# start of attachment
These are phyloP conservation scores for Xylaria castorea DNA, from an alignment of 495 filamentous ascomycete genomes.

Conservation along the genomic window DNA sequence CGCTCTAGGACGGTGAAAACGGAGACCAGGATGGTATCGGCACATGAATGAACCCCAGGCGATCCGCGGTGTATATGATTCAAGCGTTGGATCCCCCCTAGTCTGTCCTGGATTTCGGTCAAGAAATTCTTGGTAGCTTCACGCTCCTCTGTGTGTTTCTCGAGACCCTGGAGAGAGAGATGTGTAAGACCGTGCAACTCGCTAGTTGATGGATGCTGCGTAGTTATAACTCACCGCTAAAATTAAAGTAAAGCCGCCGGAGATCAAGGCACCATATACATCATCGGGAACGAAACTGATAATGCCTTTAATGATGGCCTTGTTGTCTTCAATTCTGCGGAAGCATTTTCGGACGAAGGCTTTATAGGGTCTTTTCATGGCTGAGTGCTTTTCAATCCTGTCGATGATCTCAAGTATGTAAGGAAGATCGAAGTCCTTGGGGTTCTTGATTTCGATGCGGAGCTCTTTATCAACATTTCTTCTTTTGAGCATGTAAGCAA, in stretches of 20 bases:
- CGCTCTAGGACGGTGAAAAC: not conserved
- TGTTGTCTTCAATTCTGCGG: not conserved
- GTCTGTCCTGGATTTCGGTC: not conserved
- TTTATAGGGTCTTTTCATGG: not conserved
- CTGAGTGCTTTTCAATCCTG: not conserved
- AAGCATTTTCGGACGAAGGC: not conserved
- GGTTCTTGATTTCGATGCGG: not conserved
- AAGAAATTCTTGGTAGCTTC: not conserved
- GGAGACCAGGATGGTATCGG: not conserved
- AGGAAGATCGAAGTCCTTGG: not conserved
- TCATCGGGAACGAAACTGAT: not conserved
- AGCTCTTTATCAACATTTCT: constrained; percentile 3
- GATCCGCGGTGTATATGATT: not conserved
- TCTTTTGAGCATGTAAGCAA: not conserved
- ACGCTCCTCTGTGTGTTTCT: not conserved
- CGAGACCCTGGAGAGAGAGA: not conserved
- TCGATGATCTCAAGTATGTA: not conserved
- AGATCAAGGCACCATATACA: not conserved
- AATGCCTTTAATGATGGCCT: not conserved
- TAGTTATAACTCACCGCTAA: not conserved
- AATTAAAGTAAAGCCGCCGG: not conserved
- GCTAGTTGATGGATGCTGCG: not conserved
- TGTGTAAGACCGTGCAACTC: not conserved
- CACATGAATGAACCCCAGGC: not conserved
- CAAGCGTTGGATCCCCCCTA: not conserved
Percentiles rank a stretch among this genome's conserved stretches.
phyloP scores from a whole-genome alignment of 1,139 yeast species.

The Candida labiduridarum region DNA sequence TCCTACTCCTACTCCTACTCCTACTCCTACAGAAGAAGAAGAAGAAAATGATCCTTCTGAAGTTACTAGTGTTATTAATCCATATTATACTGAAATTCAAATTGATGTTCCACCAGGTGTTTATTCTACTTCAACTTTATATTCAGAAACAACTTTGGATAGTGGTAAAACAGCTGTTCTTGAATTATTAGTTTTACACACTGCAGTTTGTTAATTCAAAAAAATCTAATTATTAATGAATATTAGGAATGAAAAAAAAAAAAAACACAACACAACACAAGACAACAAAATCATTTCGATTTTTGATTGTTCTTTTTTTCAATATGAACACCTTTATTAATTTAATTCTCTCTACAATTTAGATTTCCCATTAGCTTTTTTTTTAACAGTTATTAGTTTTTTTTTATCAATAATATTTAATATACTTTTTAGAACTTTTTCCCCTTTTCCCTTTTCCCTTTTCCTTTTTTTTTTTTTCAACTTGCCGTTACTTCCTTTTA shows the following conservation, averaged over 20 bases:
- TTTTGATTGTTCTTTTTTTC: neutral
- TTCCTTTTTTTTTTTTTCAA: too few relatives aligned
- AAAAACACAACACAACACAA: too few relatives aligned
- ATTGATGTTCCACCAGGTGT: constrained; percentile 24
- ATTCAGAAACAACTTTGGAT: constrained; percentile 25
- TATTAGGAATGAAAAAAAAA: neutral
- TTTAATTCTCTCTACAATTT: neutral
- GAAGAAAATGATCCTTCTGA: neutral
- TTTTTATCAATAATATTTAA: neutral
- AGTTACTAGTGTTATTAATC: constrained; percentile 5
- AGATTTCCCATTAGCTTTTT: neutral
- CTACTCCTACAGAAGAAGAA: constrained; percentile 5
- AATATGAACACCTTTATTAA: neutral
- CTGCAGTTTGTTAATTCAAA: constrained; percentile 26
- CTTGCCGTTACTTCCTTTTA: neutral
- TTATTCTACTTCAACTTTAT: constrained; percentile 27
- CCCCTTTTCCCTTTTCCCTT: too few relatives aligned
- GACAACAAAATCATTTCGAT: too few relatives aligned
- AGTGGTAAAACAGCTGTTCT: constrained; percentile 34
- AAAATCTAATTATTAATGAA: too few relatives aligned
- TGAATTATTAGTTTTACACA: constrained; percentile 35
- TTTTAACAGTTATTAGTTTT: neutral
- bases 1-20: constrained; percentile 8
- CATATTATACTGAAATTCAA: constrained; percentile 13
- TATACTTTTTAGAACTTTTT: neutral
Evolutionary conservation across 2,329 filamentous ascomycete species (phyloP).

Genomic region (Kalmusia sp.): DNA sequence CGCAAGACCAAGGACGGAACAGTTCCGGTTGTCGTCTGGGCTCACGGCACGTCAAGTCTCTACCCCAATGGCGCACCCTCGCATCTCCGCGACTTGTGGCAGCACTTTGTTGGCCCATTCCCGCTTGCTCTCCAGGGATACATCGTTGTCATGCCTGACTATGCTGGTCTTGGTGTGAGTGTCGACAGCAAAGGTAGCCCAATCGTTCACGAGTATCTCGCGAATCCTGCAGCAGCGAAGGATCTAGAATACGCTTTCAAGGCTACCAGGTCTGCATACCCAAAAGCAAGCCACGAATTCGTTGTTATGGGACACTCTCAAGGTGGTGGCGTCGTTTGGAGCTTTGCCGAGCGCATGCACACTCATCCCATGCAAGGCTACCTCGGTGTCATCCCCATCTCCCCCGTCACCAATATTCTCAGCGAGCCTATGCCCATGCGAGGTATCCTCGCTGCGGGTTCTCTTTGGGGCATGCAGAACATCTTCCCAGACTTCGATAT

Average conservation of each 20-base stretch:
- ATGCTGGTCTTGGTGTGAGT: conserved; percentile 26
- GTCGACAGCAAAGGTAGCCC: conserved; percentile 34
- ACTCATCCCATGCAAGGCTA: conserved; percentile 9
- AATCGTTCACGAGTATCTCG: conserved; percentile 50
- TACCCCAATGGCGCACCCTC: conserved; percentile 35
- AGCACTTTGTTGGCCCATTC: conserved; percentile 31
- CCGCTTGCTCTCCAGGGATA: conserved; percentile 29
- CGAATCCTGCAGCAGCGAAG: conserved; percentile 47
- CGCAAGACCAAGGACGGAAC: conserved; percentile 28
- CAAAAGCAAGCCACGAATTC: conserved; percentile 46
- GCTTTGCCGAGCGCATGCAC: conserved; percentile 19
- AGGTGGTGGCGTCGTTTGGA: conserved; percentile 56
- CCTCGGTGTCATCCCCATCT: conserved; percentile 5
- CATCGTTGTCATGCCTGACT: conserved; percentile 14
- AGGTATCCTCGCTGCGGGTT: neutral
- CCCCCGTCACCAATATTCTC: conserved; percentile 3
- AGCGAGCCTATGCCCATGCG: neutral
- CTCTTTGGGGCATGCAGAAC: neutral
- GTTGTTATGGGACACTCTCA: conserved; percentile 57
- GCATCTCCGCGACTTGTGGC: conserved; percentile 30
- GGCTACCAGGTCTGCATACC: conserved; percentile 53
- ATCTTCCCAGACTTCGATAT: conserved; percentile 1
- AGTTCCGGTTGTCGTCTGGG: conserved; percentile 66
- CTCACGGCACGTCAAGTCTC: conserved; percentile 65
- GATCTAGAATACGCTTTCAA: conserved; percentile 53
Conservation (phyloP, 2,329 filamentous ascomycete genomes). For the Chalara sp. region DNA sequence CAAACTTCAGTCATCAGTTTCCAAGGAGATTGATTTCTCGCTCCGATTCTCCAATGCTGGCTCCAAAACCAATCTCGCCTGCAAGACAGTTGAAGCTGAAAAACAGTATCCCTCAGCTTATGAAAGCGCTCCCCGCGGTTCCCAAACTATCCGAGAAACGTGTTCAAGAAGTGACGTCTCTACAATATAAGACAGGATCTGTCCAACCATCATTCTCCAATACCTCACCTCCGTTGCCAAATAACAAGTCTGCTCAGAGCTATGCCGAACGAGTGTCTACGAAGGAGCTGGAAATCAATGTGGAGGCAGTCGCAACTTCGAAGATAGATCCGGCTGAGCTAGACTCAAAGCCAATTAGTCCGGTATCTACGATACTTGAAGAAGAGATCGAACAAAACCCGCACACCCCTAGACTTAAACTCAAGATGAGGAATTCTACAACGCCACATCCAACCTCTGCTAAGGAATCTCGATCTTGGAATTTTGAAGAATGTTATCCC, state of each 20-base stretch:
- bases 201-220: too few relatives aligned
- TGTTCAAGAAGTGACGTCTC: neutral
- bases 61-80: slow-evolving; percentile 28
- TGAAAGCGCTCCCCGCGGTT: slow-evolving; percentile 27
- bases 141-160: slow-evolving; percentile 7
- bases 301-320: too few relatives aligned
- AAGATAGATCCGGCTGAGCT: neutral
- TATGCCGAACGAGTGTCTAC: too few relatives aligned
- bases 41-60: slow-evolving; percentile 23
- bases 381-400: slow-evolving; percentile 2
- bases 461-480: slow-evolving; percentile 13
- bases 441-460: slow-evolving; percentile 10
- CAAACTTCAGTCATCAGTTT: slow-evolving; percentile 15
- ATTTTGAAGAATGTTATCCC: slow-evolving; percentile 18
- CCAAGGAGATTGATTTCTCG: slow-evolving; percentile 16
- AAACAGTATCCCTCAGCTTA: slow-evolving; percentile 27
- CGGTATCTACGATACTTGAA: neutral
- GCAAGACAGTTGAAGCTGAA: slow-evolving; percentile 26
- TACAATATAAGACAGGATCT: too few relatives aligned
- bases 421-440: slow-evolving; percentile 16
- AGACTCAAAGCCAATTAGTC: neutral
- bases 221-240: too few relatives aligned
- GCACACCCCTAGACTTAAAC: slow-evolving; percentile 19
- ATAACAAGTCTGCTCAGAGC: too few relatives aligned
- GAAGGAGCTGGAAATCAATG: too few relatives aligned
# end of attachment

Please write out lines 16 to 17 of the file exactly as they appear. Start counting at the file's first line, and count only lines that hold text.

- TCTTTTGAGCATGTAAGCAA: not conserved
- ACGCTCCTCTGTGTGTTTCT: not conserved